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  • Early Outcomes of Stereoelectroencephalography followed by MR-guided Laser Interstitial Thermal Therapy: A Paradigm for Minimally Invasive Epilepsy Surgery

    Final Number:
    646

    Authors:
    Islam Fayed MD MS; Kelsey Diva Cobourn BS; Robert F. Keating MD; Chima Oluigbo MD

    Study Design:
    Clinical Trial

    Subject Category:

    Meeting: Congress of Neurological Surgeons 2018 Annual Meeting

    Introduction: Stereotactic electroencephalography (sEEG) and magnetic resonance guided laser interstitial thermal therapy (MRgLITT) have both emerged as minimally invasive alternatives to open surgery for the localization and treatment of medically refractory lesional epilepsy. Data remains limited on the use of these procedures individually and is almost non-existent on their use in conjunction. Our aim is to report early outcomes regarding efficacy and safety of sEEG followed by MRgLITT for localization and ablation of seizure foci in the pediatric population of medically refractory lesional epilepsy.

    Methods: A single-center retrospective review of pediatric patients who underwent sEEG followed by MRgLITT procedures was performed. Demographic, intraoperative, and outcome data were compiled and analyzed.

    Results: Four pediatric patients with nine total lesions underwent sEEG followed by MRgLITT procedures between January and September 2017. Mean age at surgery was 10.75 (2-21) years. Surgical substrates included two patients with tuberous sclerosis and two patients with focal cortical dysplasia. Methods of stereotaxis consisted of BrainLab Varioguide and ROSA robotic guidance, with successful localization of seizure foci in all cases. sEEG procedure length averaged 153 (67-235) minutes, with a mean of 6 (4-8) electrodes and 56 (18-84) contacts per patient. MRgLITT procedure length averaged 223 (179-252) minutes. Mean duration of monitoring was 5.75 (4-8) days, and mean total hospital stay was 8 (5-11) days. Over a mean follow-up duration of 5.75 (3-10) months, three patients were seizure free (Engel I, 75%), while one patient saw significant improvement in seizure frequency (Engel II, 25%). There were no complications.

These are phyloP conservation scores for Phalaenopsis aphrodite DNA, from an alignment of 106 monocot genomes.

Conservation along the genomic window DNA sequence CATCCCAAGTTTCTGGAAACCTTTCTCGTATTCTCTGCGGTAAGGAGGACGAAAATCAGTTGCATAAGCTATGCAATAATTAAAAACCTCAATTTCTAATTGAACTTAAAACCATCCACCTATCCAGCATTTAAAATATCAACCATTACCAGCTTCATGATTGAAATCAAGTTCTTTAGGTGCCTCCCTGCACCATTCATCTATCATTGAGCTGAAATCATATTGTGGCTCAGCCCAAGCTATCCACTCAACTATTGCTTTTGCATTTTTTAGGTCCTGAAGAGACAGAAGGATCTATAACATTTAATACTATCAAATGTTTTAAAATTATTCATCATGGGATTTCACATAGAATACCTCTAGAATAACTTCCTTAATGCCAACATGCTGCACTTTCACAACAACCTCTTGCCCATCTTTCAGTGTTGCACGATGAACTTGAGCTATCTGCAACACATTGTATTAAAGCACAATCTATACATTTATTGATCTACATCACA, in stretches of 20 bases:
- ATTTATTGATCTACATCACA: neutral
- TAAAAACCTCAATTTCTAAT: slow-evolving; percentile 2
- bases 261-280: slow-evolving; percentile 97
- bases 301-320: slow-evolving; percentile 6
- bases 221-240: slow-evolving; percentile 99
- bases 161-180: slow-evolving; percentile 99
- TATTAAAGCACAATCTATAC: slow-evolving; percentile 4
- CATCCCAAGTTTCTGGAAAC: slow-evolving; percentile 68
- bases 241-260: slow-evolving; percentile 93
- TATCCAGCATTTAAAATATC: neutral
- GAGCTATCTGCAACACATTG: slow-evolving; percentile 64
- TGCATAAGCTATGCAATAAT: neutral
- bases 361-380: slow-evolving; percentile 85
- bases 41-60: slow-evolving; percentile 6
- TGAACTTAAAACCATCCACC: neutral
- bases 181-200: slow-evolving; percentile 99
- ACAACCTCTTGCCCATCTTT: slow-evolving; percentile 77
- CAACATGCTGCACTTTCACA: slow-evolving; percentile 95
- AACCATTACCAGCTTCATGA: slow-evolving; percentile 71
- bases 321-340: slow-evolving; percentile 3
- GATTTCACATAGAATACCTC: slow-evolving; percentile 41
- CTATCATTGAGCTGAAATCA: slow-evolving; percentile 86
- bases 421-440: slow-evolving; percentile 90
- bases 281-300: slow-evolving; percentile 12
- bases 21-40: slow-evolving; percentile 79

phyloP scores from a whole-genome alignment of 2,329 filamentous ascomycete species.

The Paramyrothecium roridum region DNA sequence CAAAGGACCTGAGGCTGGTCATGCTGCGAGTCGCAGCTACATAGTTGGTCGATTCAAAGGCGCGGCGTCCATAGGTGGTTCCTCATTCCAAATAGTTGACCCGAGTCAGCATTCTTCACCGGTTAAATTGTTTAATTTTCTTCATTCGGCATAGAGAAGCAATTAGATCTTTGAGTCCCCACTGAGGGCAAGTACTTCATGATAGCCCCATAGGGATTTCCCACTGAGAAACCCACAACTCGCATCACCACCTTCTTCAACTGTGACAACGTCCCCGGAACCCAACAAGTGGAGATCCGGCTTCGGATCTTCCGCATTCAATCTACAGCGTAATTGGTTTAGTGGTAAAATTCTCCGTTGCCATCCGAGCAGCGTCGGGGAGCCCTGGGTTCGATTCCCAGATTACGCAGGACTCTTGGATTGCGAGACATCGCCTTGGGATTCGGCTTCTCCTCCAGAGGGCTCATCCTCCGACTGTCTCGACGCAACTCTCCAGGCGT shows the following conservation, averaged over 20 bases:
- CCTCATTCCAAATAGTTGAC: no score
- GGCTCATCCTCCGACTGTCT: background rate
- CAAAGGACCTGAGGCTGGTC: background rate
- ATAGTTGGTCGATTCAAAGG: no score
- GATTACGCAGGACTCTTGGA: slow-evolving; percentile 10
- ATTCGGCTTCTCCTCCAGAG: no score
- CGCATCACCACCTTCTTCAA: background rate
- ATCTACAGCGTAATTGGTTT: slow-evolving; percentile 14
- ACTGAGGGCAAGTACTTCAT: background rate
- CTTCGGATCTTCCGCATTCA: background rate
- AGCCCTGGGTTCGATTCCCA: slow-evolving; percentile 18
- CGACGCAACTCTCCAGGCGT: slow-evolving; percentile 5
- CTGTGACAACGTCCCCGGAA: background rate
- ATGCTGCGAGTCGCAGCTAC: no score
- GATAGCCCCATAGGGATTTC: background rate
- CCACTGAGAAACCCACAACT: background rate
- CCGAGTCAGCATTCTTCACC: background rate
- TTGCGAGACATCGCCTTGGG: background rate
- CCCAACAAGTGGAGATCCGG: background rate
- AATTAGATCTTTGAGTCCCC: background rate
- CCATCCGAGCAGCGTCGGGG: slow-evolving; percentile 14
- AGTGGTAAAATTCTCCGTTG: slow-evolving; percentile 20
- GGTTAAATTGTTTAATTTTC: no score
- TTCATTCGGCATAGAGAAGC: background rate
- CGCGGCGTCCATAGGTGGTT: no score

Conclusions: This early data demonstrates that sEEG followed by MRgLITT can safely and effectively localize and ablate epileptogenic foci in a minimally invasive paradigm for treatment of medically refractory lesional epilepsy in pediatric populations. Continued collection of data with extended follow-up is needed.

    Patient Care: This study presents early outcome data demonstrating the safety and efficacy of stereoelectroencephalography followed by MR-guided laser interstitial thermal therapy. As more data is collected, these techniques will help shape a paradigm for minimally invasive epilepsy surgery by both improving outcomes and decreasing morbidity associated with such procedures.

    Learning Objectives: By the conclusion of this session, participants should be able to: 1) Understand the incidence of and treatment options for pediatric refractory lesional epilepsy 2) Describe the operative techniques for stereoelectroencephalography and MR-guided laser interstitial thermal therapy 3) Discuss the advantages of minimally invasive epilepsy surgery 4) Identify patients who would benefit from minimally invasive epilepsy surgery

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